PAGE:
You would think they would want to cut thier losses - and get that 225 for the home - but really on paper it's far more worth thier time to have the 350 asset.
1 vote Thank Flag Link Fri May 23, 2008
Hi Maryann. I recently attended a seminar with lenders and mortgage companies who explained this very same situation. It was my understanding that, apparently a mortgage holder cannot sell a property for less than 70% of the value of that property....that may be why it appears that they are not willing to make a deal. Every situation of course is differnet and there might be a mortgage holder out there willing to "eat" the difference themselves between what they can sell it at and what the offer is. ( It was my impression that the 70% is there to sort of help the property owner not have the bank accept an offer for an amount that is unfairly low, leaving the owner to make up that difference and have that amount reported to the IRS as miscellaneous income for them!!) So, in your example of a property worth $350,000 the bank may be able to accept an offer as low as $245,000 ( leaving the bank with a shortage of $155,000 and the owner with $155,000 of miscellaneous income reported to the IRS....) again, this is only my understanding of it and if you would like the name(s) of the people that presented the seminar to ask questions or verify my understanding I would be happy to provide that informaiton to you.
1 vote Thank Flag Link Fri May 23, 2008
95% of properties in NH that go to auction are bought by the First lien holder. So many of these are 100% financing with 80/20 loans, the second bank often never shows up...that loan is turned over so many times, they are not on the ball. They become AS IS, typically cost of foreclosure is $60K to the lien holder. Short sales (accepting less than owed) are tough because of the chain of command at the lender authorizing the reduction in price. The property is owned by an entity, not a person...time is of the essence does not apply.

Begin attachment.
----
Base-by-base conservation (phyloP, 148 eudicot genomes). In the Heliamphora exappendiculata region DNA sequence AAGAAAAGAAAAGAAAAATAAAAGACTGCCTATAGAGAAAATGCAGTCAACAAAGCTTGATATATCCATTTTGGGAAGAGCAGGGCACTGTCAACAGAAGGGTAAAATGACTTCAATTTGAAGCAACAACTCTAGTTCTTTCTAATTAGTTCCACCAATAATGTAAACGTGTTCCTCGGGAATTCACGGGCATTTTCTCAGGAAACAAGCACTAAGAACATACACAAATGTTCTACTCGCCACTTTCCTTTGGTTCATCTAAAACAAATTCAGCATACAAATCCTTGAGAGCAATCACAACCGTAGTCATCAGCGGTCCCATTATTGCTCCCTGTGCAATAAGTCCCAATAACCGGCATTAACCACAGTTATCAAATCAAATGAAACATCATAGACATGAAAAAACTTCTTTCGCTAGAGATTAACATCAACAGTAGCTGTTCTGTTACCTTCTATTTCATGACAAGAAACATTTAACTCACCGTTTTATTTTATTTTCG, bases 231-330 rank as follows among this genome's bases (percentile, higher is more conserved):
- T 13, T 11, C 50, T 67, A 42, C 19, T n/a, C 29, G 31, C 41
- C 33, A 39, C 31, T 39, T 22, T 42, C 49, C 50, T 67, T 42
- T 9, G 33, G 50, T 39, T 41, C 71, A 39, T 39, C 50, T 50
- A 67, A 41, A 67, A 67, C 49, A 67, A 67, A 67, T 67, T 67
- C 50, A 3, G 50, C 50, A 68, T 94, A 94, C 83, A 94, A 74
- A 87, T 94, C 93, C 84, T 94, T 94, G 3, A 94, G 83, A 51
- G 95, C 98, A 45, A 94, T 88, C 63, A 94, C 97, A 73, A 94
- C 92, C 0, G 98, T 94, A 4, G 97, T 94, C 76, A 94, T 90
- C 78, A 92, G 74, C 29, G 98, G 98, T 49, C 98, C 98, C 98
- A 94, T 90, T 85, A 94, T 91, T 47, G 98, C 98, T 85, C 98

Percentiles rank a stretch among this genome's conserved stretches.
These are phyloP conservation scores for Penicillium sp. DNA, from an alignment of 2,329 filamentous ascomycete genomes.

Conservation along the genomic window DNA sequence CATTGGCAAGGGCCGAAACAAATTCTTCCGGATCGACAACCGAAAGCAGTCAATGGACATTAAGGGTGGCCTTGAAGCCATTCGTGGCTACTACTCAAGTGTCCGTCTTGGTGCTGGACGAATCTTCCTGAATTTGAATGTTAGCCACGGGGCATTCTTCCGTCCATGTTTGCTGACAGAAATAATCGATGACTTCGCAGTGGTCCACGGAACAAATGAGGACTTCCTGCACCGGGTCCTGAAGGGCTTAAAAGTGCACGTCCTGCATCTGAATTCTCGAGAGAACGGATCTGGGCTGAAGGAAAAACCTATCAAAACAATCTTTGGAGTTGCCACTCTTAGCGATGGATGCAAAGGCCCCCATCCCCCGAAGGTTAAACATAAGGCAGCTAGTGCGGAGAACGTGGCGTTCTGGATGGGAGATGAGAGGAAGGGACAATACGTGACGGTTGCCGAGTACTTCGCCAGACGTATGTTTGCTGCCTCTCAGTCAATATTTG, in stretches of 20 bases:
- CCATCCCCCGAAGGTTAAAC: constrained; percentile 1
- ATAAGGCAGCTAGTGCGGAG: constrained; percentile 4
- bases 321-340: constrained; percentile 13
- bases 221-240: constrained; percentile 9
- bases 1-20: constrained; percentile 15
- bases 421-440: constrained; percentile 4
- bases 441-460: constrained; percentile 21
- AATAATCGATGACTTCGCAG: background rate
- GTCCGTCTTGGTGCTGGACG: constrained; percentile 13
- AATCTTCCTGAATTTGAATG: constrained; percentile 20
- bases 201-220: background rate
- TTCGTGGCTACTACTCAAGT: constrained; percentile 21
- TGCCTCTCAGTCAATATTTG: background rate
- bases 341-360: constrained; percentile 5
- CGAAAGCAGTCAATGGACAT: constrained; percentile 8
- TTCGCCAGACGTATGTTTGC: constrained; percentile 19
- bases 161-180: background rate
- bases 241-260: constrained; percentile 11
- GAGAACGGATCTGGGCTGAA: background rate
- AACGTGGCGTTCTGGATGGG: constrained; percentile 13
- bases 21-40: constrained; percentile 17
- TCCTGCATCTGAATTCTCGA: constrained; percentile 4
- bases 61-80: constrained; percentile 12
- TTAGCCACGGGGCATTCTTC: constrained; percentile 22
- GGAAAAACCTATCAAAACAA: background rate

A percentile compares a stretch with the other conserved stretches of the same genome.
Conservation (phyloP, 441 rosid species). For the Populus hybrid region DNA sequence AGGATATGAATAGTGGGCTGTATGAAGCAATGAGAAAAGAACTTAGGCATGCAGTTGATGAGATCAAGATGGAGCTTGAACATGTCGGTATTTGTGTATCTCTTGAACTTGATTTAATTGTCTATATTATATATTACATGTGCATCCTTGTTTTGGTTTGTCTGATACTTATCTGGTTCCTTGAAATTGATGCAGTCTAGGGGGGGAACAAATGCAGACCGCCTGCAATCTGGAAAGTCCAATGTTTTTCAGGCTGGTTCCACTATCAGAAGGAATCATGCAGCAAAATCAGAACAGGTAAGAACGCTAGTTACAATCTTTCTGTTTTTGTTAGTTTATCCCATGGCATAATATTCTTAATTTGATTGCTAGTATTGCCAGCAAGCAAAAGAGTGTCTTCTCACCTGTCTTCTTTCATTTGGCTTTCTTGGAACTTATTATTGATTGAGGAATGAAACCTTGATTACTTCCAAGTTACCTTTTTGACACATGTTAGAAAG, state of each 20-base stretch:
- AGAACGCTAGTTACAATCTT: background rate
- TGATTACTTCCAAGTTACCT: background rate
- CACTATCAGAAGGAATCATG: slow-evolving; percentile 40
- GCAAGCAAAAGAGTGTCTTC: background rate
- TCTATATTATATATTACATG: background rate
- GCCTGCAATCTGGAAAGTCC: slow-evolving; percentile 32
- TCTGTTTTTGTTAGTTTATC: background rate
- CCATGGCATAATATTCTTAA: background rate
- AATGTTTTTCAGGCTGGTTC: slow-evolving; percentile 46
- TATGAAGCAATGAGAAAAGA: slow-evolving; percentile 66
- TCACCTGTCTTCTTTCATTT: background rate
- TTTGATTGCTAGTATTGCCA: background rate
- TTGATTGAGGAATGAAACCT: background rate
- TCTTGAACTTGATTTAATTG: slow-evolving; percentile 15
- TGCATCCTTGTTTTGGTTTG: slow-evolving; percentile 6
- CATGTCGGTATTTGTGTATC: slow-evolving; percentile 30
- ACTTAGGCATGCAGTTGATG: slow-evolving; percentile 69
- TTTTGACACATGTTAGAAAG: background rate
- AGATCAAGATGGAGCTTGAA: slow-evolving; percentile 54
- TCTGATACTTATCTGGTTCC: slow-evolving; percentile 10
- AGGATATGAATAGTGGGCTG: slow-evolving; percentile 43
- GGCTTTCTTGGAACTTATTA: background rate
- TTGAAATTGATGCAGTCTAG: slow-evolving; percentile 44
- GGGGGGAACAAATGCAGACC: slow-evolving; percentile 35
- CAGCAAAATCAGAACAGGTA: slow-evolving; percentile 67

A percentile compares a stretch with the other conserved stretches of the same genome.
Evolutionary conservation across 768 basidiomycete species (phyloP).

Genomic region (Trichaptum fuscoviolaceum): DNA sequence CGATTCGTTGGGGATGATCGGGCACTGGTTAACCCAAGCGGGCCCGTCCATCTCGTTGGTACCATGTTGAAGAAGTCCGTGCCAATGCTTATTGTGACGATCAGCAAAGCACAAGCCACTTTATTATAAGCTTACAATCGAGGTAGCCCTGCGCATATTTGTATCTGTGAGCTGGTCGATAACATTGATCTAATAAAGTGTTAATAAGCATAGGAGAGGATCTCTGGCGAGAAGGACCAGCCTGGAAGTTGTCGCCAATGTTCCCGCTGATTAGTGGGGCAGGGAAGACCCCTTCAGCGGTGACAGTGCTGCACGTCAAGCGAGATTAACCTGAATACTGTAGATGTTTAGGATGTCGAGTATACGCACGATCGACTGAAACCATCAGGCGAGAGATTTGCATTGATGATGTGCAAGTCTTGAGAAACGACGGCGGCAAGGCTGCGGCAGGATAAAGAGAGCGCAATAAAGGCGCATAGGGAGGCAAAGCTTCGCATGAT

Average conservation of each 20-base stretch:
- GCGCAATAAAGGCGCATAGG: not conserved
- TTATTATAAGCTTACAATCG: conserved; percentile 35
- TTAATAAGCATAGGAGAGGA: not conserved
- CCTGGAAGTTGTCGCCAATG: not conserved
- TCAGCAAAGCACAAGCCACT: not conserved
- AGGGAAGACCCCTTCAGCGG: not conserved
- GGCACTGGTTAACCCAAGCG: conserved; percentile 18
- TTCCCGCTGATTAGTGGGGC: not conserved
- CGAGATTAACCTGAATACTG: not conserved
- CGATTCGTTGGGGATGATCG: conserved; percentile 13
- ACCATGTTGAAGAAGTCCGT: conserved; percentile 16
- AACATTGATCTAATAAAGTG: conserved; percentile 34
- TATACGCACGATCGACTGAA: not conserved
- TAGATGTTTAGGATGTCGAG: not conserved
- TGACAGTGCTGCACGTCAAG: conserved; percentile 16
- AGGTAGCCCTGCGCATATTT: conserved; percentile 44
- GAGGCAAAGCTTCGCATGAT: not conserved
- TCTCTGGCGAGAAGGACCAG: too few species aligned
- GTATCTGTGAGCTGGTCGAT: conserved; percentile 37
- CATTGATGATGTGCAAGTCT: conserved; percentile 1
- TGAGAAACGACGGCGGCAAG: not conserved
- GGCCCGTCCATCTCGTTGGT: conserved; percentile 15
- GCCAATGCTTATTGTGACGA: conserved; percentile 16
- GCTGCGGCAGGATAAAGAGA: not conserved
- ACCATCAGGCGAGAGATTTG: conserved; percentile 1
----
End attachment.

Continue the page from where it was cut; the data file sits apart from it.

1 vote Thank Flag Link Mon Mar 24, 2008
Hi Maryann,

Valarie's answer, which follows mine is quite right, the banks do consider the homes they own assets, their name is REO or sometimes OREO--meaning "other real estate owned". Banks consider "short sales" as losses--and because banks hate to report losses, they will hide the asset on their books until an appropriate time and then finally sell or dump the property.

But, Maryann, they're not all banks. Many of these loans were made by mortgage companies and funded by others--third parties--so there are some deals which can be made, (just not as many as late night TV would have us believe.)